Two is your eyes and one’s your nose,
And five is your fingers and your toes,
And four is the legs on an easy chair,
Yet there ‘s no number can compare with six. Bert and Ernie Number Six
I just signed to have my sixth novel, A DEATH IN A SNOWSTORM published. The publisher also does audio books, so there is a possibility this novel will end up in an audio book format, which is a plus for all of you out there who regularly follow my blog and can’t read. If they do produce an audio book, I will not be narrating it. Quite frankly, I have the voice of a toad … and sadly the resemblance does not end there.
For a while, I didn’t think book number six would ever exist. After finishing book number five, I was all set to stop writing. I will be fully retired soon, and I thought I’d just kick back and take it easy. (It is one of the reasons I haven’t done many blog posts lately.) But I had three unfinished novels in the hopper already, and it’s hard to dump the hopper since I have to stand on a chair. A small voice in my head—which may be an early sign of schizophrenia—said: “The least you can do is finish those three novels.” Not wanting anyone to think that I don’t always try to do the least that I can, I set about finishing those books, and up popped a fourth novel: A DEATH IN A SNOWSTORM.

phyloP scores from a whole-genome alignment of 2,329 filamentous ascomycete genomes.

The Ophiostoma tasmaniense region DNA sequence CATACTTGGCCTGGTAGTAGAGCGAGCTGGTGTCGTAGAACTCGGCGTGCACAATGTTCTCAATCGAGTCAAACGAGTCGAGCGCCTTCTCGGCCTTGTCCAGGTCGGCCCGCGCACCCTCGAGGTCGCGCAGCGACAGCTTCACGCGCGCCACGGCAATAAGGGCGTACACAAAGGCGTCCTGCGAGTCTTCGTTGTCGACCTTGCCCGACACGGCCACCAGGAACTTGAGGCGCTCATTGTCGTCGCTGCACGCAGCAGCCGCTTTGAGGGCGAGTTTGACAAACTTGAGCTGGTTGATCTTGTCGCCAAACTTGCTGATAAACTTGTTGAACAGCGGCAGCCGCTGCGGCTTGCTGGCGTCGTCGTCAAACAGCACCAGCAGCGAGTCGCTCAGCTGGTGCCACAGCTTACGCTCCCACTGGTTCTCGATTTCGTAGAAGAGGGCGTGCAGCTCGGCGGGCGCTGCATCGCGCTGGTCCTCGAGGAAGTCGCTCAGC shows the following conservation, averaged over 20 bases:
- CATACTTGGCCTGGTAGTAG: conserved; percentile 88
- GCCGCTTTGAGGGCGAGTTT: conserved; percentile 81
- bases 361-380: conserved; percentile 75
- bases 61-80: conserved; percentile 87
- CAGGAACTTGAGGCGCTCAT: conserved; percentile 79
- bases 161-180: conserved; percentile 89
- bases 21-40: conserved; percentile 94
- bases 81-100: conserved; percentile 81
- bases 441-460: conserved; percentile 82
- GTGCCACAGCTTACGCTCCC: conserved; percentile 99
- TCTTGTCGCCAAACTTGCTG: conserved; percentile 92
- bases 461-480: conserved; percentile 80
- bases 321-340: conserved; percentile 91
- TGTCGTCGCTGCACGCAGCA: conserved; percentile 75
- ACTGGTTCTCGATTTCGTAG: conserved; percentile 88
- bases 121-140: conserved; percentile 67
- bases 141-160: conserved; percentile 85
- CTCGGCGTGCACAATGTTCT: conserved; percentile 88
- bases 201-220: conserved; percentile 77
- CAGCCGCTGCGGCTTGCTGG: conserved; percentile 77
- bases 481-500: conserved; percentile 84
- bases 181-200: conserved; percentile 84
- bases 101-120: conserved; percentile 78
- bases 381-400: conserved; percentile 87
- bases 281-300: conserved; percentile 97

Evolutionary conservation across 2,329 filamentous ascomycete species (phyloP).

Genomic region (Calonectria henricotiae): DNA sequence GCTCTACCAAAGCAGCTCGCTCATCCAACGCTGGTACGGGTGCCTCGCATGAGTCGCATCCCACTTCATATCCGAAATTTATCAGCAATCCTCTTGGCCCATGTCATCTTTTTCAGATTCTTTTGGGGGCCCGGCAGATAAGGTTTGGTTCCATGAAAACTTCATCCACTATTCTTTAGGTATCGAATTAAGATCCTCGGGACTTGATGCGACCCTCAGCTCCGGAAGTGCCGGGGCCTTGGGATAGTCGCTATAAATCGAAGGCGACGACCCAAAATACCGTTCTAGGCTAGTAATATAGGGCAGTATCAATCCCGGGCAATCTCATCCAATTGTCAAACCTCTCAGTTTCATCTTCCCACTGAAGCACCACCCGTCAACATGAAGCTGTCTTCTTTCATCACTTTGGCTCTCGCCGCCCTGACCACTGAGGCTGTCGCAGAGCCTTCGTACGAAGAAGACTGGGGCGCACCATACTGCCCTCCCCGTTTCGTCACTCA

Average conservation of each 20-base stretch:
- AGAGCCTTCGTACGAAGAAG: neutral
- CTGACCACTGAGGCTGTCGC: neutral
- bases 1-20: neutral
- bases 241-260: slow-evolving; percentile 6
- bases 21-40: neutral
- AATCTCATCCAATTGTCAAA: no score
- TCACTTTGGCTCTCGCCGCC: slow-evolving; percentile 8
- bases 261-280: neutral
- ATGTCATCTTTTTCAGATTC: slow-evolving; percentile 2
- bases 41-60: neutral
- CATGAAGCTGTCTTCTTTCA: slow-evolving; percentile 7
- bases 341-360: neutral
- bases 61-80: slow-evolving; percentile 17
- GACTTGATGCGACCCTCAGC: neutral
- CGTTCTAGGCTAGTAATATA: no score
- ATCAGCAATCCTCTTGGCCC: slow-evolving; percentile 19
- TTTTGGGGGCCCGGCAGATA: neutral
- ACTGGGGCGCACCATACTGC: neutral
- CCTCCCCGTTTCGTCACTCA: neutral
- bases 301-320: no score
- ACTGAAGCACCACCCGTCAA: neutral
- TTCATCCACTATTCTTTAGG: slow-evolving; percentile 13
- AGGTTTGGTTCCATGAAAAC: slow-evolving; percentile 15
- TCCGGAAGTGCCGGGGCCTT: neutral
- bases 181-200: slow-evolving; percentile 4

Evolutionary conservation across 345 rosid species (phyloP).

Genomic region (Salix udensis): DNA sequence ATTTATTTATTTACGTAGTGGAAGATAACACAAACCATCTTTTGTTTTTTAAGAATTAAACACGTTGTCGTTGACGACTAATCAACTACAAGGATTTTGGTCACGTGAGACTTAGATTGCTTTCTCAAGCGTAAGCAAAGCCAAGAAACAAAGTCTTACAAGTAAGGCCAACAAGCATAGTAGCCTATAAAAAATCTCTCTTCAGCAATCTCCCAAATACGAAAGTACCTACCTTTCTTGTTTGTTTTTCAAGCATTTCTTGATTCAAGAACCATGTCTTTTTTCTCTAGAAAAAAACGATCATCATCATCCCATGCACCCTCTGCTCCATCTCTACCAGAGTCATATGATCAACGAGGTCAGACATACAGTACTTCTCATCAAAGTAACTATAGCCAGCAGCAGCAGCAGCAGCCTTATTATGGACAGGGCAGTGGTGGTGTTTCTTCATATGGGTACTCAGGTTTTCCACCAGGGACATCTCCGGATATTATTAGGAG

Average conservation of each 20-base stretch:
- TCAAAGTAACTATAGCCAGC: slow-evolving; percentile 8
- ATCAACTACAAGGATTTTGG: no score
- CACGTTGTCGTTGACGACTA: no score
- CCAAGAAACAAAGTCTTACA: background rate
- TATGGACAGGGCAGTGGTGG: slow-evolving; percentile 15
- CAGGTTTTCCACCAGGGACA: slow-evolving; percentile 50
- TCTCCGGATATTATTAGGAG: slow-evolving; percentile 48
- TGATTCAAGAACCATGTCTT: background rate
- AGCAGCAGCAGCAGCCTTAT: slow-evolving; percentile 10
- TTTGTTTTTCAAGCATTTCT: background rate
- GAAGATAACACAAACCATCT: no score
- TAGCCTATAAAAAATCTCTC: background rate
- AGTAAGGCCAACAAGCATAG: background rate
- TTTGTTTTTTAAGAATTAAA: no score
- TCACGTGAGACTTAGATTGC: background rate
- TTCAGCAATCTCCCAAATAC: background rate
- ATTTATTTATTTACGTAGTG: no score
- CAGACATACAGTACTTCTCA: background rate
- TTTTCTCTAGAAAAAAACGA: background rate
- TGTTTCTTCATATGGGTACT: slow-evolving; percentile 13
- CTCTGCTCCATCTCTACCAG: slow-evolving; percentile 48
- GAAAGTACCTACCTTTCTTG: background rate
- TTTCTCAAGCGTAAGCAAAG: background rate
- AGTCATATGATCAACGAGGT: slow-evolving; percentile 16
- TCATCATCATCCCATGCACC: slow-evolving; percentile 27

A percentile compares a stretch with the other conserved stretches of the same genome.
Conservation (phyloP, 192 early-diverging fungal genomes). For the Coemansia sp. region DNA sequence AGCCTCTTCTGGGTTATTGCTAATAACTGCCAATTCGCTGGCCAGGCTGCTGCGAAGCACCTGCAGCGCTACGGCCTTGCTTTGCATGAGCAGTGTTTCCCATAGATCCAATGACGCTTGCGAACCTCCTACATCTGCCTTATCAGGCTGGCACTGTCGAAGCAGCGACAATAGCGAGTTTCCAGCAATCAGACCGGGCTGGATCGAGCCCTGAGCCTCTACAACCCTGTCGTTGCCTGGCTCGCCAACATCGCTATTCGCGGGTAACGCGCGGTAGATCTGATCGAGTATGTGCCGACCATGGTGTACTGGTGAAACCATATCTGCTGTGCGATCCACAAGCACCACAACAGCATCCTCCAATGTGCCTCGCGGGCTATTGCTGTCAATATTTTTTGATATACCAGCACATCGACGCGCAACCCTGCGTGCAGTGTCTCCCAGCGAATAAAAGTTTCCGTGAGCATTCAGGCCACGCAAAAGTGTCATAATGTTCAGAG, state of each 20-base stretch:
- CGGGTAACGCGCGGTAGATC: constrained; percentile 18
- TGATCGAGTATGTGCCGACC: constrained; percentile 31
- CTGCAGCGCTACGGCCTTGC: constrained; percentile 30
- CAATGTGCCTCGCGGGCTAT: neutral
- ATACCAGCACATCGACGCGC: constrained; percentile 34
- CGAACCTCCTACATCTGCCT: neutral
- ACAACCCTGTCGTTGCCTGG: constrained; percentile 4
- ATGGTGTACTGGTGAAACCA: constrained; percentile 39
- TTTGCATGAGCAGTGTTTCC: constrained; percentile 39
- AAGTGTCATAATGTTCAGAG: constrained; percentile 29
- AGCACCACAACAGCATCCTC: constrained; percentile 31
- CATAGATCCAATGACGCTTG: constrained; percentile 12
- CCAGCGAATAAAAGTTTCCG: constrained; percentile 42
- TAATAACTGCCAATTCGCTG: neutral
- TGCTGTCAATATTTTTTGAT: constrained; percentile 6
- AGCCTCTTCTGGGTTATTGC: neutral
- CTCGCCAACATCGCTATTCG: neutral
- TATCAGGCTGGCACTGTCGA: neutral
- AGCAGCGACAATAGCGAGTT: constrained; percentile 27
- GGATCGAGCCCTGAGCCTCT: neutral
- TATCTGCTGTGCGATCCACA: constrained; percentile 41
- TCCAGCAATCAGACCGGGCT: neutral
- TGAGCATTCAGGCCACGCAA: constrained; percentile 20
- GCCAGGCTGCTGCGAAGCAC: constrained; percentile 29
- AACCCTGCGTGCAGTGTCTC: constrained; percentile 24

I am now almost finished with another novel which isn’t even up there in the hopper with the other three. When I wrote my first novel, HEROES OFTEN FAIL, and promptly threw it away—that small voice is a vicious critic—I never thought I would attempt another one. It took too long. It was too much work. Now here I am with my sixth novel accepted for publication, and enough other books waiting in the wings that I might have to get a bigger hopper. Writing had become something of an obsession the stories come into my head and I have to get them down of paper. When it’s going good I love it, and when it’s going bad, I think I should have listened to that little small voice after the first novel
It is said Earnest Hemingway loved and hated writing. He liked creating the stories and hated the tedious work of editing and getting everything just right. There is a lot of that in me—and that will be the last time you will hear me compare myself to Hemingway. I enjoy the creativity of putting the stories together, especially mysteries. I like laying down the clues and the false clues to send the reader down the wrong path where he’ll fall off a cliff while I laugh manically. It’s like being the person who constructs the New York Times crossword puzzle, except you don’t have to be smart and know a lot of useless stuff.
So I have novel number six coming out tentatively next spring. I’ll tell you more about it as time goes on. It’ll give me something to blog about.